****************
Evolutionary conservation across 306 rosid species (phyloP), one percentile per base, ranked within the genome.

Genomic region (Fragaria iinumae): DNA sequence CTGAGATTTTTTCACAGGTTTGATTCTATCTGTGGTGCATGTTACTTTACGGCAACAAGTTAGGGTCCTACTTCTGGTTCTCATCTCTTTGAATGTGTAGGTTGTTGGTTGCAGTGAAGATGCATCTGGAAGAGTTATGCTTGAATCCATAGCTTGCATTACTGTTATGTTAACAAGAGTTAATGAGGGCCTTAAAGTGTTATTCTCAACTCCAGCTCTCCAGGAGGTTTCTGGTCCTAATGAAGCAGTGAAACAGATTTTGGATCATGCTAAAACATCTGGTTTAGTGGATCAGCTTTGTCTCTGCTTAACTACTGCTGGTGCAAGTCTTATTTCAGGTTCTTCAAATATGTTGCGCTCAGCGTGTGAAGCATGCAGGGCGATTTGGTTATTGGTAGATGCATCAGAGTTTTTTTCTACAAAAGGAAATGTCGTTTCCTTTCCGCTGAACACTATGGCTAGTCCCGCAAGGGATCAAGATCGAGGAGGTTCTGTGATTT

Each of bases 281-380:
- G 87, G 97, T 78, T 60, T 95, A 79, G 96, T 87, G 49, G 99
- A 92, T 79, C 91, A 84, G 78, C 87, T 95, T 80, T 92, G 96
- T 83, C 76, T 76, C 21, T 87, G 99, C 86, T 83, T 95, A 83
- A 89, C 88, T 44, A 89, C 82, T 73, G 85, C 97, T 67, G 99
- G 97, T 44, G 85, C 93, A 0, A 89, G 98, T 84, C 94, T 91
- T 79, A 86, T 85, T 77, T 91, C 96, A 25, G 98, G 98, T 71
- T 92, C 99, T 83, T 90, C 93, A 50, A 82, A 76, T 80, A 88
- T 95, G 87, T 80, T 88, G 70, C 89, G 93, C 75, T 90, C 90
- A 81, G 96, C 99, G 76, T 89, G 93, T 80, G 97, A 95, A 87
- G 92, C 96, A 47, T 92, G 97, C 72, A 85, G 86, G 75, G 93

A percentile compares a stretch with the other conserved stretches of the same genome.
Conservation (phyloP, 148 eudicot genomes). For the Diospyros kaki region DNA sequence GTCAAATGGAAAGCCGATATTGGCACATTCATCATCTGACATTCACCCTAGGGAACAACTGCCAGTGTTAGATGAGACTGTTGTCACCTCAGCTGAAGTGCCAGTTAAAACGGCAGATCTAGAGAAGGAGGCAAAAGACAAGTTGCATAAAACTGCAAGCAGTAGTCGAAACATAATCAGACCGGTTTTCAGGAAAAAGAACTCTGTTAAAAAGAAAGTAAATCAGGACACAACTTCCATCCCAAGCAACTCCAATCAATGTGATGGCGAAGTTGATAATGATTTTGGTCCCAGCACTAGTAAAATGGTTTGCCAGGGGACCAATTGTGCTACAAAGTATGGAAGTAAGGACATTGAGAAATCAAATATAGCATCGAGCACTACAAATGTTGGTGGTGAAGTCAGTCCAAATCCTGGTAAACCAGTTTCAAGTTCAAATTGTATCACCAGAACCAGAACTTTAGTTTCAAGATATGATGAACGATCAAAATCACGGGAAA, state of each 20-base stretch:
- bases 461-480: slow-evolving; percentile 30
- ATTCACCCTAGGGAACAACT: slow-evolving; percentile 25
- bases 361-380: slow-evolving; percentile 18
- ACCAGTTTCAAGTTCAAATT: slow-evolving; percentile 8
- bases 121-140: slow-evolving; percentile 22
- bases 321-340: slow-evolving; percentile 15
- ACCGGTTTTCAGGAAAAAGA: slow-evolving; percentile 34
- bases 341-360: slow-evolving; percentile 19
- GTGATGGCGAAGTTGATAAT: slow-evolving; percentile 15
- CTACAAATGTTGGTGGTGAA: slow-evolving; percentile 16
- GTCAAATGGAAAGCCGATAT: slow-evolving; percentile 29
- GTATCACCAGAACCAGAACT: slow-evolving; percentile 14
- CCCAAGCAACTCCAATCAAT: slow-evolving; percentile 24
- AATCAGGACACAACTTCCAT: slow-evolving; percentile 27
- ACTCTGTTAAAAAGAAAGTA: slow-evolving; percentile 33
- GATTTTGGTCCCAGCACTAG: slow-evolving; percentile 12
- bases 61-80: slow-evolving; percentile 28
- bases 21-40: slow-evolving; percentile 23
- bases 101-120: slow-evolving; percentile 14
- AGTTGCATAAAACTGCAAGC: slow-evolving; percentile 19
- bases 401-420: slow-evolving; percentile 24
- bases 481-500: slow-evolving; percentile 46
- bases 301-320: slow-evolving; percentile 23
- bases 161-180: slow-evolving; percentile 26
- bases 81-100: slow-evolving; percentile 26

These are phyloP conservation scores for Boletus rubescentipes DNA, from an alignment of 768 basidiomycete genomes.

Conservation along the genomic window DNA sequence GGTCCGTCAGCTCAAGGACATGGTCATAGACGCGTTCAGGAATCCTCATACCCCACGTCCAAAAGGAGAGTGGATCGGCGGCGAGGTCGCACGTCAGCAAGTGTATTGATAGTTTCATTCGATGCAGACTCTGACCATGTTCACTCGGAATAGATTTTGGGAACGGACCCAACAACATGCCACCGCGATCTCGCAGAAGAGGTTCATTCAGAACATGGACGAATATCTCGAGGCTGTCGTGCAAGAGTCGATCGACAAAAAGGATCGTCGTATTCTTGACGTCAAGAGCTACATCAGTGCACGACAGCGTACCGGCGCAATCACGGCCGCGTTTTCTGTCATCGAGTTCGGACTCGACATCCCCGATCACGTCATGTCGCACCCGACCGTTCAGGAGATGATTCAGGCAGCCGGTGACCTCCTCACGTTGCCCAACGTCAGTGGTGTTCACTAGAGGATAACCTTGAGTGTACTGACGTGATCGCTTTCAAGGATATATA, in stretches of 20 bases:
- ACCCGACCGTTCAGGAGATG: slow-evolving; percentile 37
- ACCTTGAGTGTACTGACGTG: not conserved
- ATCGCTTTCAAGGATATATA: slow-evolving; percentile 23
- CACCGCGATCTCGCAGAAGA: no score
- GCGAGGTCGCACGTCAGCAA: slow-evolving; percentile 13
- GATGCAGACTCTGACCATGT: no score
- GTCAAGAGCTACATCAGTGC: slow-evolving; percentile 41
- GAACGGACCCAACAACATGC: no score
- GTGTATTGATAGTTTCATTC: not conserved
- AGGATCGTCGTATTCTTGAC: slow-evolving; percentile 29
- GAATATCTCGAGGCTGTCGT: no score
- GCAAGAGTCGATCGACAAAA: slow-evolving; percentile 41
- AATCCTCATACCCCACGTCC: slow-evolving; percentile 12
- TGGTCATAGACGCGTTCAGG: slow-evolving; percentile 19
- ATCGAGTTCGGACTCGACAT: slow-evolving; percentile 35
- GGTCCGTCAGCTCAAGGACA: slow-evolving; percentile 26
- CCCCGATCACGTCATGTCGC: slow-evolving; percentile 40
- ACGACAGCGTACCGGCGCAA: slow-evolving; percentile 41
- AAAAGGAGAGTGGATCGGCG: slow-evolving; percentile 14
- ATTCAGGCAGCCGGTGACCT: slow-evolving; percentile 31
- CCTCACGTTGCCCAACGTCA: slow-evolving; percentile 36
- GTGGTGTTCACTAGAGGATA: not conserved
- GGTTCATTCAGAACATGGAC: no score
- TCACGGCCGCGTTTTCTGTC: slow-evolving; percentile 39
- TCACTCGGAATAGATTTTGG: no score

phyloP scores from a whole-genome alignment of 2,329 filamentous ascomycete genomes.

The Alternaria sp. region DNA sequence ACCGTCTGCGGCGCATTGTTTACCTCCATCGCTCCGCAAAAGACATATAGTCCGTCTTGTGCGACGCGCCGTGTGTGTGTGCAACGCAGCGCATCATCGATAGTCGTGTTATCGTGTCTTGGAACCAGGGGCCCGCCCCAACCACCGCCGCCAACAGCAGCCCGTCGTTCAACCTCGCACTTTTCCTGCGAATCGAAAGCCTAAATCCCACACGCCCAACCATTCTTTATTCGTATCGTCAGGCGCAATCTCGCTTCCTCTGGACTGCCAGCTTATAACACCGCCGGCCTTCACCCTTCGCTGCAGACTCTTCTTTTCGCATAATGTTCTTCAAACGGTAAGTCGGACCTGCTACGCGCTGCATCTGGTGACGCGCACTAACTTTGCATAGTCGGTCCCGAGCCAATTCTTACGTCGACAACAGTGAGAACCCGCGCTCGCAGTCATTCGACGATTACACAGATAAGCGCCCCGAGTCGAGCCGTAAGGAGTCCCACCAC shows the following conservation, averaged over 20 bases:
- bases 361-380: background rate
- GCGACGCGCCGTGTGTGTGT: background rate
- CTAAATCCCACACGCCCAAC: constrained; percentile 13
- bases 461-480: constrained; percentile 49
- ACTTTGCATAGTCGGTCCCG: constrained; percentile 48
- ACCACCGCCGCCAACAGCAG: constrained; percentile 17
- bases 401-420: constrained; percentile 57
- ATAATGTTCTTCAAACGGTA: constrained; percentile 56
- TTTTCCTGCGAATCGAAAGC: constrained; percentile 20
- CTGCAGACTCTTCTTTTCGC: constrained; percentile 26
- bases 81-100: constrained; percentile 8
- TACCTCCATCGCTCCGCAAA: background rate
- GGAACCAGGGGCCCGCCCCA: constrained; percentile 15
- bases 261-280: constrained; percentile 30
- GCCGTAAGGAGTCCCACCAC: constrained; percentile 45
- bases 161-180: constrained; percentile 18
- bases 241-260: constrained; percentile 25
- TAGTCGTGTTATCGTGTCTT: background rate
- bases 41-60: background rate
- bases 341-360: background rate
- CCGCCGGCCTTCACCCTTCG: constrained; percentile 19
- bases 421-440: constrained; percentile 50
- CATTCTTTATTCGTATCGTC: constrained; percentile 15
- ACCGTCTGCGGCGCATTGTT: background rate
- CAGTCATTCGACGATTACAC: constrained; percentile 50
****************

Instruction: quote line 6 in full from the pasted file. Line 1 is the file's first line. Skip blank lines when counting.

- T 83, C 76, T 76, C 21, T 87, G 99, C 86, T 83, T 95, A 83